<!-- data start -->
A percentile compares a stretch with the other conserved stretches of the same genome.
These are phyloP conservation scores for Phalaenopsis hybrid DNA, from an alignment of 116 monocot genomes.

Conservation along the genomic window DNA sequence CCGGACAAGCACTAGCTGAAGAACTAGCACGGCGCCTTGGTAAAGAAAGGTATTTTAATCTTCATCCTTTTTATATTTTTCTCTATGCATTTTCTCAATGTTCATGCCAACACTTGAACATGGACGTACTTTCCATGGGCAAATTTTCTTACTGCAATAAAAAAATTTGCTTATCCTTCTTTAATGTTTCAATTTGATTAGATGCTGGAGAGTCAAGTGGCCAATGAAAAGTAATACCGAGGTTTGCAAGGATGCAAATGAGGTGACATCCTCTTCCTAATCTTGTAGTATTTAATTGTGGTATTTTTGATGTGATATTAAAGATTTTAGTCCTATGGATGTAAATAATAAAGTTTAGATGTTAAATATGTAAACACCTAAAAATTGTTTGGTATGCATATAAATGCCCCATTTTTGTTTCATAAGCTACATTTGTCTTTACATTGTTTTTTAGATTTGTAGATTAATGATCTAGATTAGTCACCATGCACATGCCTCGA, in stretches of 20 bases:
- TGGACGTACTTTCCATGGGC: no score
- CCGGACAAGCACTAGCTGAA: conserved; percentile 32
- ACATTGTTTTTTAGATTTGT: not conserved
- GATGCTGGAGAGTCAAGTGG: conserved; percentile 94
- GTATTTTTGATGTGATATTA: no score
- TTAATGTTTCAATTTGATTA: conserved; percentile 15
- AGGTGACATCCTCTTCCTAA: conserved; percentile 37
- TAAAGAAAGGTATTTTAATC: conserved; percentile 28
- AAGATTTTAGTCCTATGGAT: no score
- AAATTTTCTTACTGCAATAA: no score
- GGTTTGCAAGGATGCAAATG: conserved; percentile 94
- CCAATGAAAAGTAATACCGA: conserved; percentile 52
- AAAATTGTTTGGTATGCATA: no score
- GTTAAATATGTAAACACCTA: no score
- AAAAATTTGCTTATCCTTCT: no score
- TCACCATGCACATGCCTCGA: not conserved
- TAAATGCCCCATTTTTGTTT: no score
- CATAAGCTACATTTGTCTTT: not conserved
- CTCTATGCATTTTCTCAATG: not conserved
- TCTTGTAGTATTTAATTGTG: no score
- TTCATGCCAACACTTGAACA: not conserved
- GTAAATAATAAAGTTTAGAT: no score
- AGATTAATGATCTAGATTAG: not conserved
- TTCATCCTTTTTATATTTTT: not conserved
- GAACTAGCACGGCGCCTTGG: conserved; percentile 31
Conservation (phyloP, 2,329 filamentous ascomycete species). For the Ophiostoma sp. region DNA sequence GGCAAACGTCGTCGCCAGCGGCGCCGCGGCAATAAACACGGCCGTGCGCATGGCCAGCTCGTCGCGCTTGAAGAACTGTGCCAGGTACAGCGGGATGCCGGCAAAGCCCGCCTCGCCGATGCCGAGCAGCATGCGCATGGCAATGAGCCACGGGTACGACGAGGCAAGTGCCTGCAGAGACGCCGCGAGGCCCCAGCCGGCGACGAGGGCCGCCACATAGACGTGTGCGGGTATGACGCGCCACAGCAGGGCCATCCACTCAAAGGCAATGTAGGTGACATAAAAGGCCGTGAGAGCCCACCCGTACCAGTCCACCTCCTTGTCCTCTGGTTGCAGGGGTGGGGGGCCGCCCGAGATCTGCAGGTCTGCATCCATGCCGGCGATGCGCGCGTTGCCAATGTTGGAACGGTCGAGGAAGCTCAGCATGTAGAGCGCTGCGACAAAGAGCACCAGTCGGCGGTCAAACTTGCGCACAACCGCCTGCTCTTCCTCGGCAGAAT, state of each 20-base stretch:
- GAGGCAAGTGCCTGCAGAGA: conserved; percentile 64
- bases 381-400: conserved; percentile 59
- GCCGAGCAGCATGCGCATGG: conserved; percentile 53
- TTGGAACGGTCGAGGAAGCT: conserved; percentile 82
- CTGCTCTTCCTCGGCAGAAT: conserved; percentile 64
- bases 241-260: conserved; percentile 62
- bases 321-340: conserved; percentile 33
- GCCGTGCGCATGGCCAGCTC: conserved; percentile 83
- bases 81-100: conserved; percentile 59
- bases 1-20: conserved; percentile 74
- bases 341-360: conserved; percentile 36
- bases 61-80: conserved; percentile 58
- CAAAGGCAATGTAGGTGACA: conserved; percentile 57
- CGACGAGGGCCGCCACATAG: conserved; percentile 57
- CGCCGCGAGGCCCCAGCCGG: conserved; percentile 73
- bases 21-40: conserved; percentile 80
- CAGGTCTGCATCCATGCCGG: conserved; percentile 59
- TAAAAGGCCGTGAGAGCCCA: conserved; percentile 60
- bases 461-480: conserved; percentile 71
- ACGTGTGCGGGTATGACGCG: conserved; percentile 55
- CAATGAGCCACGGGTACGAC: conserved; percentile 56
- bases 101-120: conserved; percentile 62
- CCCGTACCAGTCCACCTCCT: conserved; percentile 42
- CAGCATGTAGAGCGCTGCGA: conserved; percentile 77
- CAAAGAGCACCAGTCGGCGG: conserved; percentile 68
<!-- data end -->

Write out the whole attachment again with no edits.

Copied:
A percentile compares a stretch with the other conserved stretches of the same genome.
These are phyloP conservation scores for Phalaenopsis hybrid DNA, from an alignment of 116 monocot genomes.

Conservation along the genomic window DNA sequence CCGGACAAGCACTAGCTGAAGAACTAGCACGGCGCCTTGGTAAAGAAAGGTATTTTAATCTTCATCCTTTTTATATTTTTCTCTATGCATTTTCTCAATGTTCATGCCAACACTTGAACATGGACGTACTTTCCATGGGCAAATTTTCTTACTGCAATAAAAAAATTTGCTTATCCTTCTTTAATGTTTCAATTTGATTAGATGCTGGAGAGTCAAGTGGCCAATGAAAAGTAATACCGAGGTTTGCAAGGATGCAAATGAGGTGACATCCTCTTCCTAATCTTGTAGTATTTAATTGTGGTATTTTTGATGTGATATTAAAGATTTTAGTCCTATGGATGTAAATAATAAAGTTTAGATGTTAAATATGTAAACACCTAAAAATTGTTTGGTATGCATATAAATGCCCCATTTTTGTTTCATAAGCTACATTTGTCTTTACATTGTTTTTTAGATTTGTAGATTAATGATCTAGATTAGTCACCATGCACATGCCTCGA, in stretches of 20 bases:
- TGGACGTACTTTCCATGGGC: no score
- CCGGACAAGCACTAGCTGAA: conserved; percentile 32
- ACATTGTTTTTTAGATTTGT: not conserved
- GATGCTGGAGAGTCAAGTGG: conserved; percentile 94
- GTATTTTTGATGTGATATTA: no score
- TTAATGTTTCAATTTGATTA: conserved; percentile 15
- AGGTGACATCCTCTTCCTAA: conserved; percentile 37
- TAAAGAAAGGTATTTTAATC: conserved; percentile 28
- AAGATTTTAGTCCTATGGAT: no score
- AAATTTTCTTACTGCAATAA: no score
- GGTTTGCAAGGATGCAAATG: conserved; percentile 94
- CCAATGAAAAGTAATACCGA: conserved; percentile 52
- AAAATTGTTTGGTATGCATA: no score
- GTTAAATATGTAAACACCTA: no score
- AAAAATTTGCTTATCCTTCT: no score
- TCACCATGCACATGCCTCGA: not conserved
- TAAATGCCCCATTTTTGTTT: no score
- CATAAGCTACATTTGTCTTT: not conserved
- CTCTATGCATTTTCTCAATG: not conserved
- TCTTGTAGTATTTAATTGTG: no score
- TTCATGCCAACACTTGAACA: not conserved
- GTAAATAATAAAGTTTAGAT: no score
- AGATTAATGATCTAGATTAG: not conserved
- TTCATCCTTTTTATATTTTT: not conserved
- GAACTAGCACGGCGCCTTGG: conserved; percentile 31
Conservation (phyloP, 2,329 filamentous ascomycete species). For the Ophiostoma sp. region DNA sequence GGCAAACGTCGTCGCCAGCGGCGCCGCGGCAATAAACACGGCCGTGCGCATGGCCAGCTCGTCGCGCTTGAAGAACTGTGCCAGGTACAGCGGGATGCCGGCAAAGCCCGCCTCGCCGATGCCGAGCAGCATGCGCATGGCAATGAGCCACGGGTACGACGAGGCAAGTGCCTGCAGAGACGCCGCGAGGCCCCAGCCGGCGACGAGGGCCGCCACATAGACGTGTGCGGGTATGACGCGCCACAGCAGGGCCATCCACTCAAAGGCAATGTAGGTGACATAAAAGGCCGTGAGAGCCCACCCGTACCAGTCCACCTCCTTGTCCTCTGGTTGCAGGGGTGGGGGGCCGCCCGAGATCTGCAGGTCTGCATCCATGCCGGCGATGCGCGCGTTGCCAATGTTGGAACGGTCGAGGAAGCTCAGCATGTAGAGCGCTGCGACAAAGAGCACCAGTCGGCGGTCAAACTTGCGCACAACCGCCTGCTCTTCCTCGGCAGAAT, state of each 20-base stretch:
- GAGGCAAGTGCCTGCAGAGA: conserved; percentile 64
- bases 381-400: conserved; percentile 59
- GCCGAGCAGCATGCGCATGG: conserved; percentile 53
- TTGGAACGGTCGAGGAAGCT: conserved; percentile 82
- CTGCTCTTCCTCGGCAGAAT: conserved; percentile 64
- bases 241-260: conserved; percentile 62
- bases 321-340: conserved; percentile 33
- GCCGTGCGCATGGCCAGCTC: conserved; percentile 83
- bases 81-100: conserved; percentile 59
- bases 1-20: conserved; percentile 74
- bases 341-360: conserved; percentile 36
- bases 61-80: conserved; percentile 58
- CAAAGGCAATGTAGGTGACA: conserved; percentile 57
- CGACGAGGGCCGCCACATAG: conserved; percentile 57
- CGCCGCGAGGCCCCAGCCGG: conserved; percentile 73
- bases 21-40: conserved; percentile 80
- CAGGTCTGCATCCATGCCGG: conserved; percentile 59
- TAAAAGGCCGTGAGAGCCCA: conserved; percentile 60
- bases 461-480: conserved; percentile 71
- ACGTGTGCGGGTATGACGCG: conserved; percentile 55
- CAATGAGCCACGGGTACGAC: conserved; percentile 56
- bases 101-120: conserved; percentile 62
- CCCGTACCAGTCCACCTCCT: conserved; percentile 42
- CAGCATGTAGAGCGCTGCGA: conserved; percentile 77
- CAAAGAGCACCAGTCGGCGG: conserved; percentile 68